2023 Critical Infrastructure Protection & Resilience North America outline topics of discussion include:

Plenary Session Topics

CI Interdependencies and Cascading Effects in Community Situational Awareness
It is the interoperability between independent critical national infrastructures that is the catalyst for multiple failures in the so called cascade effect. As more infrastructure becomes increasingly interdependent, how do we identify the weaknesses to enhance resilience across industries to prevent and/or mitigate the effects of a natural disaster or man-made attack? How should the CI community build situational awareness to mitigate the cascading effect across infrastructures.

Panel Discussion: “The Last Mile” Community Roles in Critical Infrastructure and National Preparedness
Given over 90% of US critical infrastructures are privately owned and operated, how do we make infrastructure preparedness objectively measurable and moreover, personal? The implementation of nationally comprehensive and compatible, objectively measurable and operationally proven solutions are required to correct situational awareness, information and requirements gaps between critical infrastructure sectors, operators and consumers to meet the the Presidential (PPD-21) infrastructure policy goals. ‘Communities’ are “The Last Mile” of critical infrastructure product and service delivery. The panel will focus on this reality and the means to actively engage America’s communities in informing and achieving America’s infrastructure and National preparedness goals.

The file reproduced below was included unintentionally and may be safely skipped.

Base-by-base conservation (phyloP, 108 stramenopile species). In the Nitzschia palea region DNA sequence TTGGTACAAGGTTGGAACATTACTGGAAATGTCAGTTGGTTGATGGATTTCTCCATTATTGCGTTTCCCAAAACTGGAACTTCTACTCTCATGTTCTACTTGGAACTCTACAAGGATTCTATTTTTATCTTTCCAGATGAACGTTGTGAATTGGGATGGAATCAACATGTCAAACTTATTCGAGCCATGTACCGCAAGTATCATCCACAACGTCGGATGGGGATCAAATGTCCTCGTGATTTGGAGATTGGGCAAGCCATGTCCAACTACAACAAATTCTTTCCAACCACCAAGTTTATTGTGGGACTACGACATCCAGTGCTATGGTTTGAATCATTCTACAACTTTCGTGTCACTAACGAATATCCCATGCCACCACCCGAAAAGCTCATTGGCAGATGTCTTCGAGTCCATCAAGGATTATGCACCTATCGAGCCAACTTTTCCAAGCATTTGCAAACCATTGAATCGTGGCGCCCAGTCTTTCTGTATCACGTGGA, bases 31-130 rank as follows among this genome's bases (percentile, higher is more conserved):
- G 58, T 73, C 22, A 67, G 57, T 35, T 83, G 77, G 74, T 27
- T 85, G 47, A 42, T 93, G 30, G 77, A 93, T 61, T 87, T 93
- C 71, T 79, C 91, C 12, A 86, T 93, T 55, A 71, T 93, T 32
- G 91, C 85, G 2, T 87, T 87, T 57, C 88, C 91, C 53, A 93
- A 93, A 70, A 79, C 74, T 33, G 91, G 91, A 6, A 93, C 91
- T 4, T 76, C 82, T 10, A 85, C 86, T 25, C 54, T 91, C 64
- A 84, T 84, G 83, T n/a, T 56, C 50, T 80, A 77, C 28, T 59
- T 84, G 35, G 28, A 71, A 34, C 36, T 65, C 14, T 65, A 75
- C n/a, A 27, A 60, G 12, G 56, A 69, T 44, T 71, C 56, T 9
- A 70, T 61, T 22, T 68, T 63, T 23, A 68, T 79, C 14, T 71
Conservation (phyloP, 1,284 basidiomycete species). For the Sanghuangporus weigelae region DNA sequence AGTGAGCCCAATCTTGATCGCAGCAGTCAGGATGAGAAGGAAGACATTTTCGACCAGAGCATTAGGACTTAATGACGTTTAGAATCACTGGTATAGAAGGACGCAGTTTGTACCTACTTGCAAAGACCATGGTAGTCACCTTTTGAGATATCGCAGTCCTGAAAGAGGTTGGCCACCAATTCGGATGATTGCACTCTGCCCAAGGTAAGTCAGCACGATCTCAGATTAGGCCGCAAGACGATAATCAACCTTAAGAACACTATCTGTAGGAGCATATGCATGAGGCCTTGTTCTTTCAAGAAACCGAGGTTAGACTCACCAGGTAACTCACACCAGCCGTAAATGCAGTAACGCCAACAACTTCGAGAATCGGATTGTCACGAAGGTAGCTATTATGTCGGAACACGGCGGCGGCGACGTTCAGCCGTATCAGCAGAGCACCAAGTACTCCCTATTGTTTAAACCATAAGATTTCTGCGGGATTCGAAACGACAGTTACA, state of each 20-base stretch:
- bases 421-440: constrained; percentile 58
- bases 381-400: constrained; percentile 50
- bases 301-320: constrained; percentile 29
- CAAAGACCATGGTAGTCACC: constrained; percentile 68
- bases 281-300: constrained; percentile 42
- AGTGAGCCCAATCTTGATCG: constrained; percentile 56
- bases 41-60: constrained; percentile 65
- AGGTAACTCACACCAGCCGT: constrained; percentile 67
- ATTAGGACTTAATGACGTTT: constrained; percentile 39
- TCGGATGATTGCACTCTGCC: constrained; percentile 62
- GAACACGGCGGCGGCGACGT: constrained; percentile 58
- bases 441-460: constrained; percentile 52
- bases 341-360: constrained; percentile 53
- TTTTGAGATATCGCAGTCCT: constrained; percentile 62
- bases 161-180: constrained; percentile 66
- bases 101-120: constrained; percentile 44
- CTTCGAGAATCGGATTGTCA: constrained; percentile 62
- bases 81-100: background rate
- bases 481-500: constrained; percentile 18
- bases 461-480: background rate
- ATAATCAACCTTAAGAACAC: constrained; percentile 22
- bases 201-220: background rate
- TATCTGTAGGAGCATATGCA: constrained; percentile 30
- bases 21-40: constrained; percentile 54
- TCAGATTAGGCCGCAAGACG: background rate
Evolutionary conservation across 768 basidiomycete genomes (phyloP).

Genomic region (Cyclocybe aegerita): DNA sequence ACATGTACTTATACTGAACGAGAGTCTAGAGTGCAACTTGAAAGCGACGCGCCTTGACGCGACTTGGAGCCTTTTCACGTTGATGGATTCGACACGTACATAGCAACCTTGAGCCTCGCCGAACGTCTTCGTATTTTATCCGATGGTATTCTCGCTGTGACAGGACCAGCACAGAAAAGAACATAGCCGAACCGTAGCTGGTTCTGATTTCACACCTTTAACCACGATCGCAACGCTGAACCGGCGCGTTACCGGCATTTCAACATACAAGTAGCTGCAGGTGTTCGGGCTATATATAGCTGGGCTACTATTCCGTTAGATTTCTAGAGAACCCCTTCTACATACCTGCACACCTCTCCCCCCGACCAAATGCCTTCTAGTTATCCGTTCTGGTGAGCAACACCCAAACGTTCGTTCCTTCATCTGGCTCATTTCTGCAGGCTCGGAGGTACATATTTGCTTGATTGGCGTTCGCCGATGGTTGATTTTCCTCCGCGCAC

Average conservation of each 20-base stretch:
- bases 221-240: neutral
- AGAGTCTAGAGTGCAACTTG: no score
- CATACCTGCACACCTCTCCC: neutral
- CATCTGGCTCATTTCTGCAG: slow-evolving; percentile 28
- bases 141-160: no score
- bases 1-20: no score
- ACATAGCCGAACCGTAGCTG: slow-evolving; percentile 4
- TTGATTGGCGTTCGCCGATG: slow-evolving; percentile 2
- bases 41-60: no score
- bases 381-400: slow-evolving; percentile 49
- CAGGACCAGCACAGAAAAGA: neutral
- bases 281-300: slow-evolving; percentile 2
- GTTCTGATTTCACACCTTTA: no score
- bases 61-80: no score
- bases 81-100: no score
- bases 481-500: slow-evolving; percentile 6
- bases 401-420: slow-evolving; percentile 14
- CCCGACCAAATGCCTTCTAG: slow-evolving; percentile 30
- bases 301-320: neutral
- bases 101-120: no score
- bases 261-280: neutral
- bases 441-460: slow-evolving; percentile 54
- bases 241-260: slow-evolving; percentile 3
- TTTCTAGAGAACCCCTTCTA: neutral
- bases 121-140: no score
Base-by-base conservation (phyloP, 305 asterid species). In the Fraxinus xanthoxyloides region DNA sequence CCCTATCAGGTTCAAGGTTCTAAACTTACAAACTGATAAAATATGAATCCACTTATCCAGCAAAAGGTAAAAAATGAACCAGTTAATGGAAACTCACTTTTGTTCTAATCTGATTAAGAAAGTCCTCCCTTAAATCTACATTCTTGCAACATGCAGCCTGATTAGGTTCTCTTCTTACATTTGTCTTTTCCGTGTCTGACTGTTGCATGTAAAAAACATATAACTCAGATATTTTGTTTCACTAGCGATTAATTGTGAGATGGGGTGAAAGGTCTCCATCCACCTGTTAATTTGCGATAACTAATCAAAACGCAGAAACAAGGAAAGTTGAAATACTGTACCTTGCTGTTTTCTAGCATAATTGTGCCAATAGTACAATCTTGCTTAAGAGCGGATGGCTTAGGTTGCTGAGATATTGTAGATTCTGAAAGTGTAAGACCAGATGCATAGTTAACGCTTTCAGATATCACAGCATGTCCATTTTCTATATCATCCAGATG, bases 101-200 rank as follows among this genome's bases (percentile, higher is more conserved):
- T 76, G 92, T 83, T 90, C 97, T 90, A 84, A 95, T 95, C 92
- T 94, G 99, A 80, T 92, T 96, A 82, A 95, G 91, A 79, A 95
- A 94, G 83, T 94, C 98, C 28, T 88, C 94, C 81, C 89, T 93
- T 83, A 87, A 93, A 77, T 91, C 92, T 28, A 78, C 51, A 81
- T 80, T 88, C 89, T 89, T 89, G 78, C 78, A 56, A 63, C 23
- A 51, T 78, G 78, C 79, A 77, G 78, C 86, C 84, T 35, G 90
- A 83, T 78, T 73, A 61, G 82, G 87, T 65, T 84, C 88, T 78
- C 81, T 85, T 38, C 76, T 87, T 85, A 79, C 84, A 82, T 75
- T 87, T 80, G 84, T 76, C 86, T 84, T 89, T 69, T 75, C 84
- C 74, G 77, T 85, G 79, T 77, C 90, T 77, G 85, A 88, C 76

Emerging Threats against CI
The ever changing nature of threats, whether natural, through climate change, or man-made through terrorism activities and insider threats, and coupled together with the latest challenges with cyber attacks from many directions, creates the need to continually review and update policies, practices and technologies to meet these growing demands. But what are those emerging threats, both physical and cyber, and how can we identify, monitor and manage their levels of potential damage?

Crisis Management, Coordination & Communication